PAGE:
If there were no on-the-record sources for these recurring references and phrases, where did they come from?
One possible explanation is that they came from a radio or television broadcast listened to by many of the bloggers in question. While there may have been no single source for these especially disturbing themes, many of them were contained in the May 2 broadcast of an end-times radio show called Trunews, which featured host Rick Wiles and a man named Scott Quayle, a self-proclaimed prophet who is no known relation to former Vice President Dan Quayle. Among other claims, Quayle and Wiles asserted that the military had declared war on Christianity and that chaplains would soon be executed for talking about religion.
“The bottom line,” said Wiles of the unchanged military policy, “is that the Obamanistas have criminalized Christianity in the U.S. military…We now live in Communist America…”
“…The new anti-Christian policy is the evil fruit of Mikey Weinstein, the Atheist Jew who founded the Military Religious Freedom Foundation…” said Riley, mispronouncing Weinstein’s name (WINE-steen is correct; WINE-stine is not). “…Barack Obama appointed him as the new ‘religious tolerance consultant’ to the Pentagon.”
Elswhere, Wiles says, “Mr. Weinstein demands that Christians in the military be treated as traitors. He knows that in the military, treason is punishable by death.”
“This is what religious tolerance looks like under the Obamanista Communist regime,” said Wiles. “Christians will be persecuted, ostracized, imprisoned, and even put to death.”
Similar language was used by dozens of articles and blog postings from lesser-known anti-immigrant organizations to the American Center for Law and Justice, closely associated with Liberty University. Comparing this language to a particular Christian Post article provides examples of the strange commonalities of language and content.
“Religious Freedom in the Military; This is What Intolerance Smells Like.” Reads the headline. The first paragraph reads (emphasis added):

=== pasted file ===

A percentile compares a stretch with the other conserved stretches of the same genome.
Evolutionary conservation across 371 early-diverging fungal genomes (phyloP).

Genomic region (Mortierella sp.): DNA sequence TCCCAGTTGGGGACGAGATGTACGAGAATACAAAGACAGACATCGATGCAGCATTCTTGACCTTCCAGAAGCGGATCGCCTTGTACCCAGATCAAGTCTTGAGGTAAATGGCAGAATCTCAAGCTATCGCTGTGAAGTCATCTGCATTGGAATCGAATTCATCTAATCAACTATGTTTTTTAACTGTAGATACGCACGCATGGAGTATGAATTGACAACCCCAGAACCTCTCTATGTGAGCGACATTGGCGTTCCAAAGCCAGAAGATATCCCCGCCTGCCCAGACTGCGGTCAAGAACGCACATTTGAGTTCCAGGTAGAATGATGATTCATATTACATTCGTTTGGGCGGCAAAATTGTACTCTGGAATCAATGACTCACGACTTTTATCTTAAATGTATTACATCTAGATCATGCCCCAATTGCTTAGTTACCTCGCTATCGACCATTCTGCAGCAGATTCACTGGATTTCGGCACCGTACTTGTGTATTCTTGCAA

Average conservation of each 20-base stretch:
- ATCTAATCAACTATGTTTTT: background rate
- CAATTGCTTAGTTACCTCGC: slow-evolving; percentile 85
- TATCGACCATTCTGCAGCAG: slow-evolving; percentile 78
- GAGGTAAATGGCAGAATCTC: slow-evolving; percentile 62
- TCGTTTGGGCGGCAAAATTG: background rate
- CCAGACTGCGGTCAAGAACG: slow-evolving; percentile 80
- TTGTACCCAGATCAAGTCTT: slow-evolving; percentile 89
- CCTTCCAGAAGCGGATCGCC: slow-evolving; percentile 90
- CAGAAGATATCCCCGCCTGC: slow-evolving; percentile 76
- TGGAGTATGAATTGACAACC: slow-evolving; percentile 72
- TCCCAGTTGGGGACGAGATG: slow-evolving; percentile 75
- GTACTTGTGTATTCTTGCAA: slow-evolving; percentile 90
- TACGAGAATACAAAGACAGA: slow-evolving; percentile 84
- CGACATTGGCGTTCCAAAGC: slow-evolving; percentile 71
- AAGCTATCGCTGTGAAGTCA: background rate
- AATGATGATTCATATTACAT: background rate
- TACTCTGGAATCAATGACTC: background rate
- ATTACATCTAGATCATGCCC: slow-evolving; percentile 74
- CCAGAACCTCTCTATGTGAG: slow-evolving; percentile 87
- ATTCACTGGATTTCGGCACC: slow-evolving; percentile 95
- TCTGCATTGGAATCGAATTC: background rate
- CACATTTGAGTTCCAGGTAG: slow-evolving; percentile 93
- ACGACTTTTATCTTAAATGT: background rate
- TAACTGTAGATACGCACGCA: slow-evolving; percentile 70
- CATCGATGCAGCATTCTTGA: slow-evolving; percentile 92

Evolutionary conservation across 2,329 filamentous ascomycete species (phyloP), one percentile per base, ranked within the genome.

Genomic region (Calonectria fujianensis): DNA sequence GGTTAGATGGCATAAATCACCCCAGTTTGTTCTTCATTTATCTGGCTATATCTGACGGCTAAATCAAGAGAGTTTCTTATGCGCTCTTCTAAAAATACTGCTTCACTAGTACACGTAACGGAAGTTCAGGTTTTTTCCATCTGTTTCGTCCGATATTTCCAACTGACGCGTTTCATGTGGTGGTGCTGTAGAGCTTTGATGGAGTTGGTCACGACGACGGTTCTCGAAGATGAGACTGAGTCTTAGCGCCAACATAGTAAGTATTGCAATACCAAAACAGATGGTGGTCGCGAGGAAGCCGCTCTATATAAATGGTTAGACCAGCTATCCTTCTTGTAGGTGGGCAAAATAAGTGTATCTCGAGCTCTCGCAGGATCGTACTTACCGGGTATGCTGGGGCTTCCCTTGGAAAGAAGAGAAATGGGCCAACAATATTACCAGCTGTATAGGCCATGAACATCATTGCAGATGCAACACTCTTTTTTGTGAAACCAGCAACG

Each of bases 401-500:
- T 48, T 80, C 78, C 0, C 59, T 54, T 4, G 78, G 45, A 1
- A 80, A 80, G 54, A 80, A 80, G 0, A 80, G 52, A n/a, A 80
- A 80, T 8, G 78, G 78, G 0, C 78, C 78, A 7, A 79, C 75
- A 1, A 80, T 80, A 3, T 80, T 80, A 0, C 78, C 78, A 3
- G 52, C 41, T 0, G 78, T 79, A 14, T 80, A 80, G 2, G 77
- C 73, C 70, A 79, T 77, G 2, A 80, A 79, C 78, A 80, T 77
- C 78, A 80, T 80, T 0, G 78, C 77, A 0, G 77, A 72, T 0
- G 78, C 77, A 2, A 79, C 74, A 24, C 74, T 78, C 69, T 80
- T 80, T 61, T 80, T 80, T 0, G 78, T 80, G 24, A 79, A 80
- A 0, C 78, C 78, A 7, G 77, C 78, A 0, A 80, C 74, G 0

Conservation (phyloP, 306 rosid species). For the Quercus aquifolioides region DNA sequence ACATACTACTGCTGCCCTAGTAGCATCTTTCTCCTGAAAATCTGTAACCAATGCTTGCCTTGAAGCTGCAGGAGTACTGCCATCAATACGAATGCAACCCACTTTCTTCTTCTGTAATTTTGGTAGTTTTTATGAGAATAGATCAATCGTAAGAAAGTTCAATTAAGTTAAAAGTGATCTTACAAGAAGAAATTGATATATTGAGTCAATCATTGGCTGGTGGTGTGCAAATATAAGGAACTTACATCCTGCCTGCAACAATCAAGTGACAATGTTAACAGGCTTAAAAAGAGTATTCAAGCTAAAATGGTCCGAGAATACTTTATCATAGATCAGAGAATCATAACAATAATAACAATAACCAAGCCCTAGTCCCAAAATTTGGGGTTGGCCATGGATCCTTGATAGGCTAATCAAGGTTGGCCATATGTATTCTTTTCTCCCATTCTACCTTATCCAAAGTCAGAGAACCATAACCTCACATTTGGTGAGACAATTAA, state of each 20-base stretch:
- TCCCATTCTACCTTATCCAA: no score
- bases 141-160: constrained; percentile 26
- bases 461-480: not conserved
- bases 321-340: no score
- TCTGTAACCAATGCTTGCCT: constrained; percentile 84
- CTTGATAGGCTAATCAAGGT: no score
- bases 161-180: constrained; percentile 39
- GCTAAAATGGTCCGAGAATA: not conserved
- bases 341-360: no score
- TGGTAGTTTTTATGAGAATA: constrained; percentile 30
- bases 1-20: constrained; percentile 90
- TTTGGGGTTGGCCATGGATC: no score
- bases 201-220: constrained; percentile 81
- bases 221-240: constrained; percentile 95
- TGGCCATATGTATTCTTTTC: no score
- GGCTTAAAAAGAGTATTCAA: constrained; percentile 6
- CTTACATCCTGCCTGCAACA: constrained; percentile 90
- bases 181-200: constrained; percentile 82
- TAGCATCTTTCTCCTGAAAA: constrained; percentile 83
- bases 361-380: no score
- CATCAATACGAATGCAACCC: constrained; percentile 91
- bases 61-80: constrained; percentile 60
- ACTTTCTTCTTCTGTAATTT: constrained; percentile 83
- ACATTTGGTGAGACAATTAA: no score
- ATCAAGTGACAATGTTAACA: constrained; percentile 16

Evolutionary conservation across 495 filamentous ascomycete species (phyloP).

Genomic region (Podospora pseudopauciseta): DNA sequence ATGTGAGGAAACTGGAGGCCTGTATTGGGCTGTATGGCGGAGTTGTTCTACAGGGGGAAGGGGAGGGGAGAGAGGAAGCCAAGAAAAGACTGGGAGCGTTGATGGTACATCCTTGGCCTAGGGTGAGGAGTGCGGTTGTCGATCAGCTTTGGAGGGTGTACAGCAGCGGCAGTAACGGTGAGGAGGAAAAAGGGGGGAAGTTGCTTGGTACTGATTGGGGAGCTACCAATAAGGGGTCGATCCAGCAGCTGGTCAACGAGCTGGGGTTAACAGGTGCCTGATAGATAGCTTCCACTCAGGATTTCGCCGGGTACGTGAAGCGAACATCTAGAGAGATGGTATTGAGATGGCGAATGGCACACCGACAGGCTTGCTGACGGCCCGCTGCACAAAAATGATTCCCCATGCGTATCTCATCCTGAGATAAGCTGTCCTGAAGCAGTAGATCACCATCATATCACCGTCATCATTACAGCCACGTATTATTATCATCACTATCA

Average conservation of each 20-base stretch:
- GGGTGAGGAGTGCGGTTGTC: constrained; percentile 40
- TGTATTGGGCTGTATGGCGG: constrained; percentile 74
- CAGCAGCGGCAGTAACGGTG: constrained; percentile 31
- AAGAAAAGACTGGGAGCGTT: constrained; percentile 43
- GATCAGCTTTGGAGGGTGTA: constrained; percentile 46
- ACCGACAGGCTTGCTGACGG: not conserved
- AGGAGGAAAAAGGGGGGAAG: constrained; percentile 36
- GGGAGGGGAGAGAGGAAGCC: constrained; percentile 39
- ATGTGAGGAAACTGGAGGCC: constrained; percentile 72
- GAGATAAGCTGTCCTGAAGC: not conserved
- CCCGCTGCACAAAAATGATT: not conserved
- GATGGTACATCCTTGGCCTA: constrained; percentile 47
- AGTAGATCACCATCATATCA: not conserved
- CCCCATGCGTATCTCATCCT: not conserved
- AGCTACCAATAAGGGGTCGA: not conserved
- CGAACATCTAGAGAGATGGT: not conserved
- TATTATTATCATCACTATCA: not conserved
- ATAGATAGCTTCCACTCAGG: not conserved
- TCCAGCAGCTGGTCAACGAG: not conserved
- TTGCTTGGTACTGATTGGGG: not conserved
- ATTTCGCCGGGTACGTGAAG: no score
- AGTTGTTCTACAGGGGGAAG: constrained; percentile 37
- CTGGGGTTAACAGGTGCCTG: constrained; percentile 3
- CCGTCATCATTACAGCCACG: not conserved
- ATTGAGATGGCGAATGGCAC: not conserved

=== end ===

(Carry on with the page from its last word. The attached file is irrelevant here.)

“President Obama’s new “religious tolerance” consultant to the Pentagon, Mikey Weinstein, wants Christian military service members who openly talk about their faith in uniform to be charged with treason, which is a crime punishable by death according to military law.”
Nor is this an isolated or coincident similarity, given the following additional examples.
“Pentagon hires Jesus-hating atheist Jew as “religious tolerance” consultant” said the headline from “worldforjesus.org” (pdf download)
Over at the “Traditional Catholic Mom and Politics” blog, the following quote was found under the blog heading “Anti-God Communist Obama Declares War on Christianity.”
“This policy is by evil obama appointee godless atheist Jew Mikey Weinstein who founded the Military Religious Freedom Foundation,” said the blog’s presumed namesake. “evil satanic obama appointed him as his new “Religious Tolerance Consultant to the Pentagon”.
At moonbattery.com, the article was entitled “Rabid anti-Christian Bigot Mikey Weinstein Called in by Pentagon to Repress Christianity”
“Under Commander in Chief Barack Hussein Obama, the US military has waged only one war that top brass has any intention of winning: the war to eradicate Christianity from its ranks. To advance this goal, it has acquired a new consultant to help it develop policies on “religious tolerance” — Mikey Weinstein”
Witch hunt rumor cycle: The ‘everyone knows’ phase
Enough stories have been broadcast and published on this story to cloud the issue for years. It no longer takes a reference to the original articles by Todd Starnes and Ken Klukowski to support these claims, because they are becoming something ‘everyone knows.’ Or at least everyone knows if they get their news without skepticism from the conservative media and blogosphere.
Witch hunt rumor cycle: the crowd demands that the authorities take action
This phase was reached when angry Republican Congressmen, along with two or three Democrats, announced they were sending not one, but two letters to Defense Secretary Hagel demanding all kinds of information about the April 24 meeting and any others that might have taken place with those who may be, in the opinion of conservatives, attempting to abridge the religious freedom of Christians.
It remains to be seen what happens next in this cycle. Not every witch hunt reaches enough of a frenzy to destroy lives and careers. Will politicians already embroiled in nonstop political crises be persuaded to destroy another organization? Some conservatives have hedged their bets, attempting to claim that they backed the U.S. Military down, reversing a change in policy that never actually happened in the first place.
A more troubling question is what it means that such bizarre and ideas were able to so quickly permeate the blogosphere. The rush to wild rumors was (once again) totally resistant to fact-based reasoning. How far, then, would the witch hunt go if given the chance?